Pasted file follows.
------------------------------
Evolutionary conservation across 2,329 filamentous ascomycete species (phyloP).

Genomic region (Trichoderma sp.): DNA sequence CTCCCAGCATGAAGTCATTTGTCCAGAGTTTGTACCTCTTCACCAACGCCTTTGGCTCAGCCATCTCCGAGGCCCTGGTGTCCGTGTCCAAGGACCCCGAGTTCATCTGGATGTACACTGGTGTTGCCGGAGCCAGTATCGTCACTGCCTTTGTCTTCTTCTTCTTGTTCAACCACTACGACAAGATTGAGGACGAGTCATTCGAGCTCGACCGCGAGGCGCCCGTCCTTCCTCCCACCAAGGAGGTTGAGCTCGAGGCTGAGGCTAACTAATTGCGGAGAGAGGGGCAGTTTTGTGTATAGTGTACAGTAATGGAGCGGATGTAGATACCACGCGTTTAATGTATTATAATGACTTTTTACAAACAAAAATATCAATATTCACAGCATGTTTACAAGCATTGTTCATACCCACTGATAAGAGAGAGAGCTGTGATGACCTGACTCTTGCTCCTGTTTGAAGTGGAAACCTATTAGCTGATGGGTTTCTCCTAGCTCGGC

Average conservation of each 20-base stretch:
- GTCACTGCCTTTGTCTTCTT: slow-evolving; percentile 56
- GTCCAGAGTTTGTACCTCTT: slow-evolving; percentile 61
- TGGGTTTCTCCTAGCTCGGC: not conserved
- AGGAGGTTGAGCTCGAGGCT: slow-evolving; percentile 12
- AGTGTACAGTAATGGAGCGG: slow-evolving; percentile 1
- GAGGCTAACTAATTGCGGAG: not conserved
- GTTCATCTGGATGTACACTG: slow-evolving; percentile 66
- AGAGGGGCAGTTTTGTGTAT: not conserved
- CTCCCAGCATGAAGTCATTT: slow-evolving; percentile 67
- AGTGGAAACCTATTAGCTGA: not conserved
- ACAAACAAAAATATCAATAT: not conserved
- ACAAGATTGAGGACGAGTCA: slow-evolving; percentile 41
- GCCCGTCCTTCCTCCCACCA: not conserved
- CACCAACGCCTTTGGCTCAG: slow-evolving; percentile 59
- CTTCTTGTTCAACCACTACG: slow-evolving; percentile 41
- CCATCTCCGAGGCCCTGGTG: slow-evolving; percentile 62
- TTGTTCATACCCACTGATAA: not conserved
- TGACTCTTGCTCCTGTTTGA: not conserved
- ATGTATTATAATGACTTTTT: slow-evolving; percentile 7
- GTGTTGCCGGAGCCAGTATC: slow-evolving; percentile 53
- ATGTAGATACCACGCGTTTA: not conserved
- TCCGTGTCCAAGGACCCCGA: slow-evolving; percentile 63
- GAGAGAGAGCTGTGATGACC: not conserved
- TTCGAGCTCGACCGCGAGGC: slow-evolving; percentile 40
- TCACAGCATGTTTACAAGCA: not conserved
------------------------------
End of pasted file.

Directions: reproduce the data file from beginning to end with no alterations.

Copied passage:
Evolutionary conservation across 2,329 filamentous ascomycete species (phyloP).

Genomic region (Trichoderma sp.): DNA sequence CTCCCAGCATGAAGTCATTTGTCCAGAGTTTGTACCTCTTCACCAACGCCTTTGGCTCAGCCATCTCCGAGGCCCTGGTGTCCGTGTCCAAGGACCCCGAGTTCATCTGGATGTACACTGGTGTTGCCGGAGCCAGTATCGTCACTGCCTTTGTCTTCTTCTTCTTGTTCAACCACTACGACAAGATTGAGGACGAGTCATTCGAGCTCGACCGCGAGGCGCCCGTCCTTCCTCCCACCAAGGAGGTTGAGCTCGAGGCTGAGGCTAACTAATTGCGGAGAGAGGGGCAGTTTTGTGTATAGTGTACAGTAATGGAGCGGATGTAGATACCACGCGTTTAATGTATTATAATGACTTTTTACAAACAAAAATATCAATATTCACAGCATGTTTACAAGCATTGTTCATACCCACTGATAAGAGAGAGAGCTGTGATGACCTGACTCTTGCTCCTGTTTGAAGTGGAAACCTATTAGCTGATGGGTTTCTCCTAGCTCGGC

Average conservation of each 20-base stretch:
- GTCACTGCCTTTGTCTTCTT: slow-evolving; percentile 56
- GTCCAGAGTTTGTACCTCTT: slow-evolving; percentile 61
- TGGGTTTCTCCTAGCTCGGC: not conserved
- AGGAGGTTGAGCTCGAGGCT: slow-evolving; percentile 12
- AGTGTACAGTAATGGAGCGG: slow-evolving; percentile 1
- GAGGCTAACTAATTGCGGAG: not conserved
- GTTCATCTGGATGTACACTG: slow-evolving; percentile 66
- AGAGGGGCAGTTTTGTGTAT: not conserved
- CTCCCAGCATGAAGTCATTT: slow-evolving; percentile 67
- AGTGGAAACCTATTAGCTGA: not conserved
- ACAAACAAAAATATCAATAT: not conserved
- ACAAGATTGAGGACGAGTCA: slow-evolving; percentile 41
- GCCCGTCCTTCCTCCCACCA: not conserved
- CACCAACGCCTTTGGCTCAG: slow-evolving; percentile 59
- CTTCTTGTTCAACCACTACG: slow-evolving; percentile 41
- CCATCTCCGAGGCCCTGGTG: slow-evolving; percentile 62
- TTGTTCATACCCACTGATAA: not conserved
- TGACTCTTGCTCCTGTTTGA: not conserved
- ATGTATTATAATGACTTTTT: slow-evolving; percentile 7
- GTGTTGCCGGAGCCAGTATC: slow-evolving; percentile 53
- ATGTAGATACCACGCGTTTA: not conserved
- TCCGTGTCCAAGGACCCCGA: slow-evolving; percentile 63
- GAGAGAGAGCTGTGATGACC: not conserved
- TTCGAGCTCGACCGCGAGGC: slow-evolving; percentile 40
- TCACAGCATGTTTACAAGCA: not conserved